• services for the exchange of digital assets for other digital assets;
  • platforms for cryptocurrency trading.

All these players must register with the Autorité des marchés financiers (AMF) before starting their activities in France. This also includes cooperation with intelligence agencies and asset freezes. In particular, companies do not have the right to maintain anonymous accounts and will have to comply with the verification process, carefully verifying the identity of their customers, in particular their bank details.

Therefore, we can say that the rules in France are very strict. This is not surprising, because in the past the country had many problems with terrorism.M. Nevertheless, it is still allowed to pay with cryptocurrencies, although this is not considered legal tender.

Regulation of Cryptocurrencies in Spain

There is no cryptocurrency law as such in Spain. Cryptocurrencies can be bought and sold in exchange for other cryptocurrencies, as well as exchanged for fiat money.

Regulation of cryptocurrencies in Spain is carried out with the help of a new anti-money laundering law adopted on April 28, 2024. The new regulation is mainly aimed at companies offering services related to the exchange or storage of cryptocurrencies.

These companies will have to have procedures in place to identify their customers, so they will have to require identification documents. The Bank of Spain will also create a register of cryptocurrency operators, in which all companies or individuals offering such services will have to register.

Regulation of Cryptocurrencies in the Netherlands

In the Netherlands, it is allowed to own, trade and pay with cryptocurrencies. However, the Netherlands does not consider cryptocurrency to be legal tender. Several laws have been created regulating and controlling cryptocurrency.

For example, in May 2024, a new law came into force that proposed that providers of crypto services, such as exchanges and wallets, register with De Nederlandsche Bank (DNB) to prevent money laundering and terrorist financing.

As for taxation, professional traders trading cryptocurrency must pay a tax of 49.5% on the income received. Retail traders must pay a tax of 16.5% or 25%.

The profit from mining cryptocurrencies is not declared, since according to the tax authorities, mining cryptocurrencies involves large expenses, which makes it difficult to determine the amount of profit received.

Regulation of Cryptocurrencies in Belgium

In Belgium, it is allowed to own, trade, make or receive payments using cryptocurrency. If you are going to travel to Belgium, you have nothing to worry about. When you live in Belgium, there are certain rules you must follow.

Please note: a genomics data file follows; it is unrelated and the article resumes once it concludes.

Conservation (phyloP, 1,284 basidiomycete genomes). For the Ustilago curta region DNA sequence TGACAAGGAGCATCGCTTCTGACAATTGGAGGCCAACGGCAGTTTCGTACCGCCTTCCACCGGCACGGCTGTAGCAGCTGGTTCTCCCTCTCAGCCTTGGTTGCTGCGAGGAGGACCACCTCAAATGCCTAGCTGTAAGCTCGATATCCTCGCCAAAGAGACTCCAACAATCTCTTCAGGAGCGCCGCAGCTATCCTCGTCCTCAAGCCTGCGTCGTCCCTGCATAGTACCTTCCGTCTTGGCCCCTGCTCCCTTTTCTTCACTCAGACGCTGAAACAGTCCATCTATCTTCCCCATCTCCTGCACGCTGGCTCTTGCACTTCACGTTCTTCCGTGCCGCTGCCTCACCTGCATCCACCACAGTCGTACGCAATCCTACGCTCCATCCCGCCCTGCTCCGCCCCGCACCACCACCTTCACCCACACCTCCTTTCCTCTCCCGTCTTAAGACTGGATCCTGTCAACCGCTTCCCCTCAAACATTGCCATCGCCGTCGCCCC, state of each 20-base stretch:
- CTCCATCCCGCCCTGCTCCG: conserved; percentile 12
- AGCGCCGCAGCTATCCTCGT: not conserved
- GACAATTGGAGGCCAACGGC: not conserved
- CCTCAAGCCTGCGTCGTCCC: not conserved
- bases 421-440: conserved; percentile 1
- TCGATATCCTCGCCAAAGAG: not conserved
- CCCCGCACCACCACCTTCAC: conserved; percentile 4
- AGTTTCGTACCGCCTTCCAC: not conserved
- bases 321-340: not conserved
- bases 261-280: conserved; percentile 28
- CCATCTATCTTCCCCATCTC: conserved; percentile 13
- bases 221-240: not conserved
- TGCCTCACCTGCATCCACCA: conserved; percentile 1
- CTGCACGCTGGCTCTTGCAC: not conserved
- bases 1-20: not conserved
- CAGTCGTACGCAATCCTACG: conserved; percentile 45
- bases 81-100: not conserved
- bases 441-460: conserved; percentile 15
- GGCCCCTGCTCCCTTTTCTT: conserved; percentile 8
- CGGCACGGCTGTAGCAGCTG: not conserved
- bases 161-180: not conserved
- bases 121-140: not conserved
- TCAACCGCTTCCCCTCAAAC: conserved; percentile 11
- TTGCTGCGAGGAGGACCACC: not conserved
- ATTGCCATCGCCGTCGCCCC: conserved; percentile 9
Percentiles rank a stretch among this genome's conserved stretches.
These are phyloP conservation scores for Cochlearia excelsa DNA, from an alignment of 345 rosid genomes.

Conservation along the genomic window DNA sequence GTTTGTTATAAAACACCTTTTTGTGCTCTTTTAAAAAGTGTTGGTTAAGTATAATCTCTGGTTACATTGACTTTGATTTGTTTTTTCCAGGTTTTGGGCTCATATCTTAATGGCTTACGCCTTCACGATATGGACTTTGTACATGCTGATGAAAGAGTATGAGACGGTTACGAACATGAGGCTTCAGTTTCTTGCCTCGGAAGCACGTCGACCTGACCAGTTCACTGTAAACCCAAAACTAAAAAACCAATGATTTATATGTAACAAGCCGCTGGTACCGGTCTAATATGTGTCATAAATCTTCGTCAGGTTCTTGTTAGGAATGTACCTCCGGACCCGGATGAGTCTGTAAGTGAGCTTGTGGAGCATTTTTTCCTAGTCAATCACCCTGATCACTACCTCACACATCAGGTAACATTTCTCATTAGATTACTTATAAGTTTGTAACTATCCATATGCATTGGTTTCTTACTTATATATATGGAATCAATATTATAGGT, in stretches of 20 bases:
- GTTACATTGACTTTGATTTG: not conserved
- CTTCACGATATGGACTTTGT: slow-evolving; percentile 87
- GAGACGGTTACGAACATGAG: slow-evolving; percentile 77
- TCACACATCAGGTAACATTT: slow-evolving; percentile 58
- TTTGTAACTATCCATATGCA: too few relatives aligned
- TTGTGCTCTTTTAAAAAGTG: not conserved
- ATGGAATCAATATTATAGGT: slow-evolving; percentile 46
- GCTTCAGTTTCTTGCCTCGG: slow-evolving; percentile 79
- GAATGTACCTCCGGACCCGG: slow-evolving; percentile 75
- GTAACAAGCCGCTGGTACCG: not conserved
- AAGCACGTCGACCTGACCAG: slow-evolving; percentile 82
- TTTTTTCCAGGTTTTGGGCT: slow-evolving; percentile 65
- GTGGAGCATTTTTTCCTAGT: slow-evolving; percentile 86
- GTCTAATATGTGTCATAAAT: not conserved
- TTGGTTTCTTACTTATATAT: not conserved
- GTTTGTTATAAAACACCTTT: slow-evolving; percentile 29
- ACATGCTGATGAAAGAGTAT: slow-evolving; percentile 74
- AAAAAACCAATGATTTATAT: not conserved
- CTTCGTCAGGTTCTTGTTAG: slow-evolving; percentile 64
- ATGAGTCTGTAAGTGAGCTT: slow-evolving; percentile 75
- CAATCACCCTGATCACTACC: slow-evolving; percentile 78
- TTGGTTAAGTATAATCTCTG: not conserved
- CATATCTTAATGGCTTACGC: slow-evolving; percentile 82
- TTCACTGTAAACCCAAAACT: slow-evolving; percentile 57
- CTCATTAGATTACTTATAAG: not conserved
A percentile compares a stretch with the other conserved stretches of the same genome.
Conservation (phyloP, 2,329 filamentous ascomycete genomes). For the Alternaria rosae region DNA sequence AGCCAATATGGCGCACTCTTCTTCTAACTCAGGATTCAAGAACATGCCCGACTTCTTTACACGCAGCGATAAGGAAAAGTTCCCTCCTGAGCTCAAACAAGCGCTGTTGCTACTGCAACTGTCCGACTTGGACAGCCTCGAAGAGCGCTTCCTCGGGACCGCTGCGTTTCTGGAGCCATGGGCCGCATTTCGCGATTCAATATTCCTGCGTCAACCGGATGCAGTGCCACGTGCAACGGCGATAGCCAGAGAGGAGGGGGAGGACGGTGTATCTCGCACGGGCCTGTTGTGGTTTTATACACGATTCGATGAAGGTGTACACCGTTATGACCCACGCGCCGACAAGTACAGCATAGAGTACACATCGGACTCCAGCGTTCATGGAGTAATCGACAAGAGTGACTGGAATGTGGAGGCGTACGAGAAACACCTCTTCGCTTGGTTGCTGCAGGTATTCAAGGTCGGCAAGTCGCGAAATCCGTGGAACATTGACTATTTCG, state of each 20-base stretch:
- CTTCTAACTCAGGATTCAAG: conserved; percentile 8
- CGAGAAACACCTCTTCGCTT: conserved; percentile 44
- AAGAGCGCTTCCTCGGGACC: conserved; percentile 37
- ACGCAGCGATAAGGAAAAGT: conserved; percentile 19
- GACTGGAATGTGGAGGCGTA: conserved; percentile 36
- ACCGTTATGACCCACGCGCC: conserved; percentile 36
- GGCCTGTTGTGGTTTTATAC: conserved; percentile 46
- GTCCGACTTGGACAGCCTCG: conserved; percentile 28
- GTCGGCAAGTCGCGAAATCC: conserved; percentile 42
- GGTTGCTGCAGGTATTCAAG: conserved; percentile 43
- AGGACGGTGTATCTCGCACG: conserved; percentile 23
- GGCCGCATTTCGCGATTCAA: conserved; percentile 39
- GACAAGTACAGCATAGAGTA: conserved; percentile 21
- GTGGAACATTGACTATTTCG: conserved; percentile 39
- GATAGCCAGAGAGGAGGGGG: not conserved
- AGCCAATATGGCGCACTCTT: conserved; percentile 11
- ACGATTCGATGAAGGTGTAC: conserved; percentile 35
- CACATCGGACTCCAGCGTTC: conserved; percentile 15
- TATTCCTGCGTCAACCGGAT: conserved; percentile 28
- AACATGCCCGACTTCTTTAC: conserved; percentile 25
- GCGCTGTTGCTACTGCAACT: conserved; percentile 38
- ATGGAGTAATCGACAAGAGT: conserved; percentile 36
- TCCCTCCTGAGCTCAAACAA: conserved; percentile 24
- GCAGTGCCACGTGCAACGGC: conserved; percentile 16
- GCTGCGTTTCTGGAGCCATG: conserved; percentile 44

Currently, you do not pay taxes if you own cryptocurrencies in Belgium or make payments using them. Officially, cryptocurrency is not considered as a means of payment. However, this is not the case when you will never have to pay tax on your cryptocurrencies in Belgium. Basically it depends on how you use cryptocurrency.

If you follow a buy-and-hold strategy, you don't have to pay taxes. When you use leverage and actively buy and sell cryptocurrencies, then you belong to the category of private investors and must pay a tax of 33% of income.

For professional crypto traders, the amount of tax depends on the amount of your earnings. If you earn less than 12,990 euros per year, you must pay a tax of 25%. If the income exceeds 39,660 euros per year, you pay a tax of 50%.

In which countries of the world is cryptocurrency banned?

Many countries around the world are beginning to realize the value that cryptocurrencies bring to their economy. As a result, modern laws regulating cryptocurrency activities are gradually being adopted.

Some countries that do not accept cryptocurrencies yet will most likely have to follow their example. However, there are still countries that see cryptocurrencies as a threat to their economy. Here is a list of countries where cryptocurrency is banned:

  • Kyrgyzstan
  • Bolivia
  • Bangladesh
  • China
  • Iran
  • Nepal
  • Thailand
  • India
  • Denmark
  • Ecuador
  • Morocco
  • Algeria

China differs from other countries in that it is in a rather difficult situation. First, China banned ICOs, then mining and cryptocurrency trading fell under the ban. This has had a huge impact on the entire bitcoin chain as a large number of miners are located in China.


If you live in Europe or are going on vacation to a European country, you don't need to worry about cryptocurrency regulation. In every country in Europe, the use of cryptocurrencies is allowed. The exact laws and regulations vary by country. This mainly concerns taxation.

Read also the article "Bitcoin ETF - advantages and disadvantages".